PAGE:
Sometimes people don't even know what that means. I have had to explain so many times what a Birth Mom is. I placed my firstborn child for adoption. One time I had a midwife just not getting it. So I continued and continued to try to explain it. By the end we were both sweating.
It really must be that uncommon...or maybe birth parents are just underrepresented.
What's the balance between not defining who I am based on this title and yet honoring that it is a significant part of who I am?
When I got hired at CCU to be the RD I remember in my interview answering honestly to what I had been doing the past few years since undergrad. I said I had a baby that I placed for adoption and I needed to take some time to heal so I worked for a year as a waitress and a substitute teacher and lived with my parents to save money and to focus on healing emotionally. The responses from the interview team varied but I remember the lady who would become my boss saying that she would expect me not to share that with the CCU students. (Shame Inducing Statement) Of course, I knew that the goal would not be to share it with every student but what was I suppose to do with my pictures of my firstborn? I didn't want to hide them because that felt like I had done something wrong.
When I had to sit across from the Dean of Student Development at Anderson University (a man I deeply respected and babysat for) to share with him the news of my unplanned pregnancy which was particularly relevant to him as I was the Director of New Student Orientation that was to take place in just four weeks from that time I will never forget his response. He prayed for me and he said "Priscilla, I believe this is going to be a redeemed story in your life." What a profound statement. Thank you God, it is! But I have been shy to tell it. I fear others' responses. I fear being misunderstood or even judged. I hear comments that were made to me when I chose adoption for my firstborn. "You are a disgrace to our family!...How dare you name your daughter Grace!" "I can't help it that you don't WANT your daughter!" "God has told me you are making the wrong decision!" And honestly I could go on with that list. No matter how hard I try to forget I still hear all of those judgmental statements in my head.
One of the greatest conundrums I have found in regarding sharing this description of myself as a Birth Mom is that that title and what that means to me is one of the most precious things in my heart and in my life. The way I feel about my firstborn and the way I feel as a Birth Mom is so precious that I feel completely naked every time I share it with someone for the first time. I put open myself up to be judged, criticized, and even misunderstood. Sometimes I am not strong enough to put those false accusations to rest. When I am weak I wonder if people are right?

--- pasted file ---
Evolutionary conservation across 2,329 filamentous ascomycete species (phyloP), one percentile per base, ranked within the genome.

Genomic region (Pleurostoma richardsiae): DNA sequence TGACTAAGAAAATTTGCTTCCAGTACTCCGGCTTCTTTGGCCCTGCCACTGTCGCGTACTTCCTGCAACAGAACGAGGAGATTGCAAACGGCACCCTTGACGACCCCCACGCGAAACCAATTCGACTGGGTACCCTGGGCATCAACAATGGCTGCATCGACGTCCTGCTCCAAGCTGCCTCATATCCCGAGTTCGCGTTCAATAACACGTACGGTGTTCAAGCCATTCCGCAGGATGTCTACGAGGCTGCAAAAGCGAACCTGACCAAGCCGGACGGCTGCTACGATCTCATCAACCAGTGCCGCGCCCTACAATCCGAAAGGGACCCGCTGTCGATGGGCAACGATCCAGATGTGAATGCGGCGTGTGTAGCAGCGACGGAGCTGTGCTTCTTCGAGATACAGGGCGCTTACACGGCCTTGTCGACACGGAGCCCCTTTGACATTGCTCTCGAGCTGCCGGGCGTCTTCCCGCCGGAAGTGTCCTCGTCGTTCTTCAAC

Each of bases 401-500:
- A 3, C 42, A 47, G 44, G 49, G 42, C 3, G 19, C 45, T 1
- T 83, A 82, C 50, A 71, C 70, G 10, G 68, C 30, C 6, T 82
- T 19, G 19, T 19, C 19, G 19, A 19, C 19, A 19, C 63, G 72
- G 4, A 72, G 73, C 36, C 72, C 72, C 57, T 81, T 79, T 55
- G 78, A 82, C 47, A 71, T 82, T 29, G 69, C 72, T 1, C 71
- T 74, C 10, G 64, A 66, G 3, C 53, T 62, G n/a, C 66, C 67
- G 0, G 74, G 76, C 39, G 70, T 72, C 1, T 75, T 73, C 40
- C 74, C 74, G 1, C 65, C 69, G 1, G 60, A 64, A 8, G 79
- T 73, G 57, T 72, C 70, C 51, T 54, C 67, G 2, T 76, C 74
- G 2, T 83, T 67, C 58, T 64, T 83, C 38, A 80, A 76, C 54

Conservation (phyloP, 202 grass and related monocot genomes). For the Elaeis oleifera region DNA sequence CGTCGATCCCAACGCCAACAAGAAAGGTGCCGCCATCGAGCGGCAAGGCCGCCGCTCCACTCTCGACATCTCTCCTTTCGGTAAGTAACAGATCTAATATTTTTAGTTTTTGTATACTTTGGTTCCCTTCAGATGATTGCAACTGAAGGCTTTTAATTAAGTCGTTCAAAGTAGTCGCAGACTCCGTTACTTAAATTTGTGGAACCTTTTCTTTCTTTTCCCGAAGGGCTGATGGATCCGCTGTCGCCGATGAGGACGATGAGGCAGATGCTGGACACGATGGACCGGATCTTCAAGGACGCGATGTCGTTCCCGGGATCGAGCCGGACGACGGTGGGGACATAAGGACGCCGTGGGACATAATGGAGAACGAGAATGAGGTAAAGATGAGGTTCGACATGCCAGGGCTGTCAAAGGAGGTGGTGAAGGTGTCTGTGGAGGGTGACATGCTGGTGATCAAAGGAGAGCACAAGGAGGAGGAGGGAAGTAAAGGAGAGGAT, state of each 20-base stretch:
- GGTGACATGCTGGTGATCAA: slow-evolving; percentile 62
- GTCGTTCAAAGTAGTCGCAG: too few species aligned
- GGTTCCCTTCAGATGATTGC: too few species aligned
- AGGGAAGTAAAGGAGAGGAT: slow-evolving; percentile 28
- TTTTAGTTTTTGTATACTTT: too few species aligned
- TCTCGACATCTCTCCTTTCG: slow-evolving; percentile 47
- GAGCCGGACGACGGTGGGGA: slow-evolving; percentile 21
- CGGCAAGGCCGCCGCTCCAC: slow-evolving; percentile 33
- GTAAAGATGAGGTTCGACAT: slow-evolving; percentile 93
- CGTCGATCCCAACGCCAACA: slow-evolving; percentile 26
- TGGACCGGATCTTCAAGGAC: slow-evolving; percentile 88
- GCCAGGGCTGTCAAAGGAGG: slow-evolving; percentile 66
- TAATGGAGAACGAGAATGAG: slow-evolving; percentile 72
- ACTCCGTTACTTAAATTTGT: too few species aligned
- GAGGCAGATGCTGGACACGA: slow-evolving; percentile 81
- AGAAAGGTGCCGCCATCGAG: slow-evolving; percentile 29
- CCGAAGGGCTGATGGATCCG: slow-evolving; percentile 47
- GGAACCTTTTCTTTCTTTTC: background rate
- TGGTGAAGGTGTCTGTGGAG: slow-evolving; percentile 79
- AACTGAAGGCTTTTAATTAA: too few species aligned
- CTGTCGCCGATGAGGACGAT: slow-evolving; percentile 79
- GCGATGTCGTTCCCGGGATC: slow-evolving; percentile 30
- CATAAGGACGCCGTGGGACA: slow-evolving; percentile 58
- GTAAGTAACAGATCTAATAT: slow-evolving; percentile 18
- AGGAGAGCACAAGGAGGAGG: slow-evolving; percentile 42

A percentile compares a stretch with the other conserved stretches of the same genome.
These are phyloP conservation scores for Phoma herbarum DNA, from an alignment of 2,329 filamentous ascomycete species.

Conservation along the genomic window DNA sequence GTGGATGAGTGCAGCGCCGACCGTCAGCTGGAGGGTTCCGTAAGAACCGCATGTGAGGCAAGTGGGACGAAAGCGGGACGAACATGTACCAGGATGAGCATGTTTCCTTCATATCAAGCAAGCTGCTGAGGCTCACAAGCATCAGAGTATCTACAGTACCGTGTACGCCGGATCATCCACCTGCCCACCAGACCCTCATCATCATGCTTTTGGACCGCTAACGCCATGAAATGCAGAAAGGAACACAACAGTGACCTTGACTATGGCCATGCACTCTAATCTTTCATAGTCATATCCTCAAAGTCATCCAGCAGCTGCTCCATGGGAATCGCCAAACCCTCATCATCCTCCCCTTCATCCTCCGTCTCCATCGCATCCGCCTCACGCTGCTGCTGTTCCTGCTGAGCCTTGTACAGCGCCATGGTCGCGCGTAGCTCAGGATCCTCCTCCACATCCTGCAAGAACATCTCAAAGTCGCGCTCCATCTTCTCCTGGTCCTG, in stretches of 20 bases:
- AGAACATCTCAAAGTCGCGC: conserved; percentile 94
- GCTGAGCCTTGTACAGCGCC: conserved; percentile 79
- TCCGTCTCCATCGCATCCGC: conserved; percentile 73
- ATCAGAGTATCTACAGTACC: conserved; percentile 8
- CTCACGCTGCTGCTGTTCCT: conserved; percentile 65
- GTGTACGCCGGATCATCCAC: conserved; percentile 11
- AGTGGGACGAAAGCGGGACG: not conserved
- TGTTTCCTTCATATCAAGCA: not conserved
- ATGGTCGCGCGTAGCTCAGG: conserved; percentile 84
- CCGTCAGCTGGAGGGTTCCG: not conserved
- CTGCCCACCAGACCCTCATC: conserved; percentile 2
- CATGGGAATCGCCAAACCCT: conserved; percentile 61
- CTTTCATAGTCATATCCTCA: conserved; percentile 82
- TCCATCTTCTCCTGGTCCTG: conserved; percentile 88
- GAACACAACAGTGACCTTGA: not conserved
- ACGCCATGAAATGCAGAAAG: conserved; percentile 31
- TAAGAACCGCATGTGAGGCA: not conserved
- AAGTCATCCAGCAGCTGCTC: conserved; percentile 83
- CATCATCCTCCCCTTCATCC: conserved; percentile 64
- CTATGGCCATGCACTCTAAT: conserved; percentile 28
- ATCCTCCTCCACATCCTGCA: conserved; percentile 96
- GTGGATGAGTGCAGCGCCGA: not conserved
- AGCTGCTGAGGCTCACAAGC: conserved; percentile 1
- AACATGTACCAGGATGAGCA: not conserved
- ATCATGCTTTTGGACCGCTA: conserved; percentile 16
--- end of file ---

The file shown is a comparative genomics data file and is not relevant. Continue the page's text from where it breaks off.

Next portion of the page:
I have to constantly bring myself back to the truth:
- I am a Birth Mom to beautiful 8 1/2 year old girl.
- I have the privilege of sharing in her life through open adoption.
- I don't have to feel shame about my unplanned pregnancy. I know that God forgave me.
- I don't have to feel ashamed of my decision. I made the best decision I knew to make at that specific time in my life, with my specific circumstances.
- I don't have any control of what ultimately comes from this situation. I pray that my firstborn will not feel abandoned by her birth family. I pray she will know she was and is loved and was never unwanted.
- The truth is always best. My firstborn knows who I am. She is still gaining a complete understanding of it. My son, Simon and any future children will always know the truth of our family. I want my children to know all of who their Mom is.
Every time I get pregnant, I just become overwhelmed, almost consumed with thoughts about adoption and being a birth parent. I think it just stirs my heart thinking about to my first pregnancy and delivery experience and all of the raw emotions and stories that come with that. I really believe I need to share my story, all of it. From this point on, I am going to shamelessly practice writing about this on our blog. It just might end up in a book, even if it's never published.